The Peugeot 403 – Columbo’s Car
By Alex Ricciuti
I’ve been wanting to write this column for years but haven’t because of the inevitable consequence of being considered odd…or eccentric…or just plain crazy. But I’m going to write this anyway, all you avatars of hipness be damned.
Let it be stated it for the record: I love Columbo.
Before the audaciously boring litany of CSI’s; Las Vegas, Miami, NY, Poughkeepsie, before the current slate of idiot-savant detectives such as Monk or that guy who wiggles wildly on Law & Order: Criminal Intent (is there another kind of intent when committing crimes?), before Law & Order: Parking Lot Surveillance, there was a scruffy, Italian-American police lieutenant in a beat-up old French car named Columbo.
Columbo is a short, gruff (I already used the word scruffy), cigar-smoking, tattered trench coat wearing LAPD Homicide detective. He is the eternal underdog; seemingly dumb, unpolished and forgetful. In one episode he actually gets mistaken for a hobo when locating a witness at a homeless shelter and he’s often taken for a weirdo onlooker meandering around a crime scene. But Columbo possesses a Sisyphusian doggedness and a well-disguised meticulousness and he comes to bag his prey by sheer attrition. There’s always ‘one more thing’ to ask about.
Columbo was played by Peter Falk, who was not Italian at all, instead a mix of Eastern European. But as Columbo he aptly embodied the Italian saying that goes: “I’m not a fool. But I play the fool. Because in playing the fool, I make you the fool.”
And Columbo drove a Peugeot – a 1959/1960 Peugeot 403. And if I were in charge of marketing at the French car maker I’d definitely find a way to have an ad spot where Peter Falk finally gets a new 207 or 307 CC. My hunch has always been that Columbo drives a Peugeot in homage to the character of detective Alfred Fichet, the commissioner in Les Diaboliques, a French murder-thriller from 1955 directed by Henri-Georges Clouzot. Fichet goes about unraveling the ingenious plot in that film in much the same unassuming/underhanded way as Columbo does, and I am one of those who believes the character of Columbo was inspired by that film. Although, the creators of the series have said Columbo is based on the Crime and Punishment character Porfiry Petrovich and G. K. Chesterton’s Father Brown.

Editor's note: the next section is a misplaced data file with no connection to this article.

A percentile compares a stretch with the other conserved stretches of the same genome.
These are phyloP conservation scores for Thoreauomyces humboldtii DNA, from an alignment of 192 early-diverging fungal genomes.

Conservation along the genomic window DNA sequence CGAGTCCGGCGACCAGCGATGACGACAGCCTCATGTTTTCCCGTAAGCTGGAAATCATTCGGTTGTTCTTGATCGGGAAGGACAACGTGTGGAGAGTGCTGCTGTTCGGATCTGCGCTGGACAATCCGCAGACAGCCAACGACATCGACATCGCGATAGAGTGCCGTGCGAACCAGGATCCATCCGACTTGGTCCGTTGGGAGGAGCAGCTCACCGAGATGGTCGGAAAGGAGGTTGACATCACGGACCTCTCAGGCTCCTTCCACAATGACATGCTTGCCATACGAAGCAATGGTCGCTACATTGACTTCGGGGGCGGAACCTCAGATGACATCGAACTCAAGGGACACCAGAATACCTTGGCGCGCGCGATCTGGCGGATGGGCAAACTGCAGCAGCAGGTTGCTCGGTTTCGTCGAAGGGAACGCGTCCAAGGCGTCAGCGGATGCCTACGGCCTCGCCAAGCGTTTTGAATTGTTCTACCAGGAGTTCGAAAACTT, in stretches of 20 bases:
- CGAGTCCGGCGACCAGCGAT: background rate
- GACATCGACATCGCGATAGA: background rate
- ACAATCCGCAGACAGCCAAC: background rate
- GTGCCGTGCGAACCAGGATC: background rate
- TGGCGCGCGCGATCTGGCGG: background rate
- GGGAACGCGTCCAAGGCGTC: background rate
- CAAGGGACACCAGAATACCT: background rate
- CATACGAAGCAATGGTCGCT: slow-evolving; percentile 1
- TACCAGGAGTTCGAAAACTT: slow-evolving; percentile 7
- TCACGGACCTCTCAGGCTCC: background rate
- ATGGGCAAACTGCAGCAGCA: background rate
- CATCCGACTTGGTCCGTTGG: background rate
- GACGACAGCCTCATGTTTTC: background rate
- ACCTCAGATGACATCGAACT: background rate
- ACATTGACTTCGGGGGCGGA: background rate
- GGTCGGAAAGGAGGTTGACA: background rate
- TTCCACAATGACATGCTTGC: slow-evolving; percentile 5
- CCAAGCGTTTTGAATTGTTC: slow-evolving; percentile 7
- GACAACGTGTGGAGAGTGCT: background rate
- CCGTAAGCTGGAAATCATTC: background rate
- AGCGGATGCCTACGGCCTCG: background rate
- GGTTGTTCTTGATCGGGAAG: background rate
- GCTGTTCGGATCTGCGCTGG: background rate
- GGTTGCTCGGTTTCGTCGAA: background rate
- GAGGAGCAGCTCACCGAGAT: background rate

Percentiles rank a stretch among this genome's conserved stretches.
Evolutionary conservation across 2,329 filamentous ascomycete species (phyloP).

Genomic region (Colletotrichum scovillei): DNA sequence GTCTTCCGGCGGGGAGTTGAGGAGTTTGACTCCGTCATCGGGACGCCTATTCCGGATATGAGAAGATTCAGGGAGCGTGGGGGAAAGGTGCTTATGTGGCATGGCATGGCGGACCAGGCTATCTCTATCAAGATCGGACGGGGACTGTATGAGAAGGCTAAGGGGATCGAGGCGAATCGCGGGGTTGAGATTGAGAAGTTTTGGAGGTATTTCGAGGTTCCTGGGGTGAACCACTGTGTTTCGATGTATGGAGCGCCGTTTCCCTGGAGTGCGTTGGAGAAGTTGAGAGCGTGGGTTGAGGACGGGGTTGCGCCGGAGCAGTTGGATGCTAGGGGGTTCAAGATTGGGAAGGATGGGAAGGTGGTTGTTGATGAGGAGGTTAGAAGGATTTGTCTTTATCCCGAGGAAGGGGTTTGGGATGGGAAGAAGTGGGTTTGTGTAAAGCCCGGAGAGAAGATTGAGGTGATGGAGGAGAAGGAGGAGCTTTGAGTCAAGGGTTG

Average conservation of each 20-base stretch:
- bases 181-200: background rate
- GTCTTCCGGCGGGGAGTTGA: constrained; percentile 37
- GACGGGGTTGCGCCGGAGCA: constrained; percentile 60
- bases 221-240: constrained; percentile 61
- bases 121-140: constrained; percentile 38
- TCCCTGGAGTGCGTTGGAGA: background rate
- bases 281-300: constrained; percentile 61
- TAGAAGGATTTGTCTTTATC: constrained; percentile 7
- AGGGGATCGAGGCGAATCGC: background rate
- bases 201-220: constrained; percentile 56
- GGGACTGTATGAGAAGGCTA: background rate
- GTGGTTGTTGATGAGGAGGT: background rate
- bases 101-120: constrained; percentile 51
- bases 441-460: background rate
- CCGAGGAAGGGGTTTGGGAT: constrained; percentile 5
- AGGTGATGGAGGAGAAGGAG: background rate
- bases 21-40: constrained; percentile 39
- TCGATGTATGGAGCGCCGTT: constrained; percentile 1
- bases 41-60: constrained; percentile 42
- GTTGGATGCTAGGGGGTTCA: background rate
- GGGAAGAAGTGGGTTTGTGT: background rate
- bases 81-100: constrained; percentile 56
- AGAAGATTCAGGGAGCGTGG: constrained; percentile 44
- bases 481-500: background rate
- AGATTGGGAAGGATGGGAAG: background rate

And there is quite a serendipitous tale to be told here. The novel upon which Les Diaboliques was based was picked up by Clouzot about 30 minutes before Alfred Hitchcock telephoned with his interest in buying the rights to the book. The novelists, Pierre Boileau and Thomas Narcejac, were so determined to write something else for Hitchcock that they subsequently wrote the novel D’entre les Morts, which Hitch made into Vertigo. Vertigo became a classic and a film many consider (this writer included) to be one of the best films ever made. Vertigo has gone on to have resonance in countless other films and TV series, including the work of other great directors like Martin Scorsese and David Lynch. In fact, a reference to Vertigo also appears in the very first Columbo film, Prescription: Murder, which was broadcast in early 1968. In that first Columbo series creators Richard Levinson and William Link featured a similar plot device with the killer enlisting his mistress pose as his wife in order to help him murder the latter. (Monk, a series about San Francisco sleuth Adrian Monk mourning his lost love just like Scottie does in Vertigo, also featured an episode, in obvious homage to that first Columbo, where a man boards a plane with his mistress posing as his wife whom he has just murdered. Believe me, six degrees of Vertigo never ends.)
The genius of the series was in the combination of its elements, what Hollywood would refer rotely to as the formula. It was the strength and uniqueness of the lead character up against a flamboyant or likeable killer and done in an inversion of the detective genre. Instead of being a whodunit, it was a ‘howcatchem’. The series would begin with extensive scenes showing the killer plotting, committing and covering up the crime. Columbo usually only appeared some 15 minutes or more into the film and the mystery became entirely about how Columbo would figure it out and how he would be able to prove it. The dynamic that held the viewer’s attention was always the game of cat and mouse played between the killer and Columbo. Each episode featured guest appearances by well-know actors as the villain, villains which were either sympathetic or fiendishly charming, and there were no supporting or recurring roles except that of Columbo. The Lieutenant always worked alone.
The first Columbo TV movie aired in February 1968 and featured Gene Barry as the ice-suave, murderous psychiatrist, Dr. Ray Fleming. But the show did not get picked up again until 1971 when it became a regular staple of NBC’s Mystery Movie series. There was another pilot film in April of 1971, featuring Lee Grant as the killer, which was so popular that the series began its regular run in September of that year. That so-called first episode, Murder by the Book, featured Jack Cassidy as the murderous ‘special guest star’ (remember that phrase?!) and was directed by a young Steven Spielberg. You can spot the influence of Psycho both in the score and in Spielberg’s camera work but the highlight has to be Cassidy. Jack Cassidy, father of 70s TV heartthrobs David and Shaun Cassidy, is simply delectable malice. Cassidy would go on to play a Columbo killer twice more before his untimely death in 1976 (falling asleep with a lit cigarette). Tragic and sad but the actor could do more with a cigarette in his hand on the small screen in 1971 than most 20-million dollar payday movie stars with 50 million in special effects behind them can do on the big screen today.